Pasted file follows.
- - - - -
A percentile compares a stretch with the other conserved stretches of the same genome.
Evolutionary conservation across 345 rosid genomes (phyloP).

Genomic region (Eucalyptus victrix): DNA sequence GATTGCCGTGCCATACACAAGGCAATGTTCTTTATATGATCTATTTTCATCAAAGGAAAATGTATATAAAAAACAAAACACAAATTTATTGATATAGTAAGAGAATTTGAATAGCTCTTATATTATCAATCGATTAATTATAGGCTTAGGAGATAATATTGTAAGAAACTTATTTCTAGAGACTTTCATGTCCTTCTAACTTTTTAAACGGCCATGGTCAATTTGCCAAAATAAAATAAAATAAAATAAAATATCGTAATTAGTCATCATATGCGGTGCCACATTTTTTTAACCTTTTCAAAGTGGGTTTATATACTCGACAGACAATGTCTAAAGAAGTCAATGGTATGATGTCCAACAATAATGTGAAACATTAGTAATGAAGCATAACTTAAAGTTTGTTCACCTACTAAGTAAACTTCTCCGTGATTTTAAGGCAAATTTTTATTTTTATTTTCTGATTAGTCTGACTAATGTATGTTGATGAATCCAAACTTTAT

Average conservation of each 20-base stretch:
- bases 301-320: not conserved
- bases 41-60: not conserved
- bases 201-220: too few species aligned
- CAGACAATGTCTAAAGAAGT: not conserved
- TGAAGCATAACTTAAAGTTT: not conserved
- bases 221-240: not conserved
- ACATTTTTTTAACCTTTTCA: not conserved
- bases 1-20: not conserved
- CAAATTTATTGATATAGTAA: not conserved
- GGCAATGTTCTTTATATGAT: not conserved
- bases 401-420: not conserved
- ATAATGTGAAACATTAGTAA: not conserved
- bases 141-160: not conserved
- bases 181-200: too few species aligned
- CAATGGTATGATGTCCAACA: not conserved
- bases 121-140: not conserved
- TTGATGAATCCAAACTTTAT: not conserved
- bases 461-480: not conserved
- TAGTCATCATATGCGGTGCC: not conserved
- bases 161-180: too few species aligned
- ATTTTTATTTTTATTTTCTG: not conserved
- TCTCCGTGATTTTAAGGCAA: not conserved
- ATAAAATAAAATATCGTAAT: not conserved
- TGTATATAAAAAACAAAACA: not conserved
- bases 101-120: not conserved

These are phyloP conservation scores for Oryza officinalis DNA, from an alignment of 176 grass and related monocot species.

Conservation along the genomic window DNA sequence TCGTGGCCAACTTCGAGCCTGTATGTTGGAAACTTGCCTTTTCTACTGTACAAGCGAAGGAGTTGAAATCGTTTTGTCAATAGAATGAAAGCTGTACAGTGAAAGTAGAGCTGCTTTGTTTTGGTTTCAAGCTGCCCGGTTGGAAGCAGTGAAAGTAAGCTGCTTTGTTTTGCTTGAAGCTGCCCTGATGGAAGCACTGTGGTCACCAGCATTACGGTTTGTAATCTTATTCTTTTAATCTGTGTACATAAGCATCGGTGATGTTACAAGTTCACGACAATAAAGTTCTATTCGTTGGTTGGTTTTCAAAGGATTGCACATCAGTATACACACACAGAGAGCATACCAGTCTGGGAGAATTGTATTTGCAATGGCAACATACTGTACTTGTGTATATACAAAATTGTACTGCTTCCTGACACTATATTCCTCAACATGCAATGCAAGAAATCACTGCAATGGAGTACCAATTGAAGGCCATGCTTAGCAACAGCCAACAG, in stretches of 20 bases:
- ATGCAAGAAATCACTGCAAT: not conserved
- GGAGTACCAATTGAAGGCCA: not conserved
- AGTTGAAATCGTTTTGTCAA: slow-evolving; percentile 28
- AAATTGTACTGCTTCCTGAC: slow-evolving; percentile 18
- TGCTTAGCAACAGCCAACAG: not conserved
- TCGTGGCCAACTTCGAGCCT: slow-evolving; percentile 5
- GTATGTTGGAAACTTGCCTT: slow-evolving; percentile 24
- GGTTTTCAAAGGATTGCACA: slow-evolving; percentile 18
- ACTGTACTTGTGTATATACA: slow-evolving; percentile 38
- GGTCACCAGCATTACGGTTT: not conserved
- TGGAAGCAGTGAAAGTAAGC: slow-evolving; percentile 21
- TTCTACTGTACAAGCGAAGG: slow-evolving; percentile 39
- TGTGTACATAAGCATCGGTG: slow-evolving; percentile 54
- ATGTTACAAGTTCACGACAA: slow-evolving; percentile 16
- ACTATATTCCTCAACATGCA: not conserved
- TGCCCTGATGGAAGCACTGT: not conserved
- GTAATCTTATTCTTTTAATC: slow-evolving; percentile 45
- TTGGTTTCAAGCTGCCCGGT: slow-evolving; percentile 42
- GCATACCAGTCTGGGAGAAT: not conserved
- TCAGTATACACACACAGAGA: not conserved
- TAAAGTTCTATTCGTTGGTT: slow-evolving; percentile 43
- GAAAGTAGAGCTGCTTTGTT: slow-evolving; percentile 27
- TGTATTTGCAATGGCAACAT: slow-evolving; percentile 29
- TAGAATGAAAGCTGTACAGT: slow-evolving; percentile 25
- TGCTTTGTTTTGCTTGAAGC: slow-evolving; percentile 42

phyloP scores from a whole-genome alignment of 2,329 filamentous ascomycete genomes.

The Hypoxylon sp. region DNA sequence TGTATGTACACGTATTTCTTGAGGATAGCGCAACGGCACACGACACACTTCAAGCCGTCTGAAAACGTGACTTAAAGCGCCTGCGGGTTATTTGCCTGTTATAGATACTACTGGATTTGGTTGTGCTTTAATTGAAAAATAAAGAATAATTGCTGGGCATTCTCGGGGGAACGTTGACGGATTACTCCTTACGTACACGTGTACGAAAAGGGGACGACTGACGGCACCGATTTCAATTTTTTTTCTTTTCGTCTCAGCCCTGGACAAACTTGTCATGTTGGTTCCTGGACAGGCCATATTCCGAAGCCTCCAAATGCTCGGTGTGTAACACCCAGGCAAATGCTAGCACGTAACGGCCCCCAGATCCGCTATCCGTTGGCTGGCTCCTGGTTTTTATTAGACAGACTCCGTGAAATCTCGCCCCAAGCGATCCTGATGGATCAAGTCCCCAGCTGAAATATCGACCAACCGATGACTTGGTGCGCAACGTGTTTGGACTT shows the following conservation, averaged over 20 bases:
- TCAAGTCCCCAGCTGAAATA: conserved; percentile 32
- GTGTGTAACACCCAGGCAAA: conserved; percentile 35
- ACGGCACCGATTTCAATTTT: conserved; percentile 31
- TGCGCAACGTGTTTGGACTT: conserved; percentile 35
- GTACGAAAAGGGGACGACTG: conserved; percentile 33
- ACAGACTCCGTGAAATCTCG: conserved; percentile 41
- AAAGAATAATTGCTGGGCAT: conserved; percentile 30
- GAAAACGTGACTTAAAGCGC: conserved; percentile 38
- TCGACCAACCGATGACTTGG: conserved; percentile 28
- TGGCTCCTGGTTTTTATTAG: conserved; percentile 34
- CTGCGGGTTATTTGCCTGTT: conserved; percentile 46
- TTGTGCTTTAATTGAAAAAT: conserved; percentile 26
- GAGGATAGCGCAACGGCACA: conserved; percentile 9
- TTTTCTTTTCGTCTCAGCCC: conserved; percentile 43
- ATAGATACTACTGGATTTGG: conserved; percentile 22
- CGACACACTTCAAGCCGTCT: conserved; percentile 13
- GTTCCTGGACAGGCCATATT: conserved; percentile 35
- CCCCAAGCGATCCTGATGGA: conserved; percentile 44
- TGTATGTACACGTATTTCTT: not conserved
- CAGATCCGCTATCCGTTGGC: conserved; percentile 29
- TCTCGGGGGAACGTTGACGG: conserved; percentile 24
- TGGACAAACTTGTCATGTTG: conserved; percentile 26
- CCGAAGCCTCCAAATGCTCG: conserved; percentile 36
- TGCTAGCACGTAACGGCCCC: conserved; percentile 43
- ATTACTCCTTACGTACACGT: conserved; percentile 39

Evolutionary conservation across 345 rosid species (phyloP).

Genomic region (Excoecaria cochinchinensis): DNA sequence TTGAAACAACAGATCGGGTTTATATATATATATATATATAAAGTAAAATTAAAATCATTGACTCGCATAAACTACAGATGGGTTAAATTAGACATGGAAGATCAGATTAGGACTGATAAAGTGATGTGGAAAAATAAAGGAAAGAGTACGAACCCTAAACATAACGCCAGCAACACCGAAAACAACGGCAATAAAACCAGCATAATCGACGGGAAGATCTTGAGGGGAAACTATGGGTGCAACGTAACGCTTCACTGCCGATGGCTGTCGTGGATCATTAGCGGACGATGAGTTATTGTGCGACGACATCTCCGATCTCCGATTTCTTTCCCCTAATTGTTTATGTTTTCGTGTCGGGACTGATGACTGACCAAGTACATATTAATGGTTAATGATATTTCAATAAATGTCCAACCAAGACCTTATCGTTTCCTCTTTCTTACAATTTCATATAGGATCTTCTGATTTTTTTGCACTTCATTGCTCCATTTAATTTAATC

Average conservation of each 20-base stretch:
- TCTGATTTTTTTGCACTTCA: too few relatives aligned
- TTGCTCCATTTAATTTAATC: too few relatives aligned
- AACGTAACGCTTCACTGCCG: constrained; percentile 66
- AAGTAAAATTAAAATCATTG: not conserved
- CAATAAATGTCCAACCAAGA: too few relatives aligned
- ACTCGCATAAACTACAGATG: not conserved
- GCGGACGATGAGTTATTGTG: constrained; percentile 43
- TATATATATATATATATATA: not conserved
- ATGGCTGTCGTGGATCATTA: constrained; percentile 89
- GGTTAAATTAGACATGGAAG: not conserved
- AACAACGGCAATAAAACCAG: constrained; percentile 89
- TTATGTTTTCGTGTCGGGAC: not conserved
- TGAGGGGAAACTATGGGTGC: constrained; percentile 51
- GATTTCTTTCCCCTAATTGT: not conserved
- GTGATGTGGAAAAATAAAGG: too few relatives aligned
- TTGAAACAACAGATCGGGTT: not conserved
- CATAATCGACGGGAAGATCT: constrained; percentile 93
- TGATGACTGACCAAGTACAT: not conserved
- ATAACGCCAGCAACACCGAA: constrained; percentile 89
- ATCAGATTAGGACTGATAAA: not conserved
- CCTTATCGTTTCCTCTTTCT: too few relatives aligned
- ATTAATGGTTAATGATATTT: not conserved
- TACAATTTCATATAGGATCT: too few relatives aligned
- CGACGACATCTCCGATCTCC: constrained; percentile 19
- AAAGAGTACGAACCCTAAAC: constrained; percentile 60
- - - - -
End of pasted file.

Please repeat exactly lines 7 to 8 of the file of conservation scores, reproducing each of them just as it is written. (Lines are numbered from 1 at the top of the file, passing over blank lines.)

- bases 201-220: too few species aligned
- CAGACAATGTCTAAAGAAGT: not conserved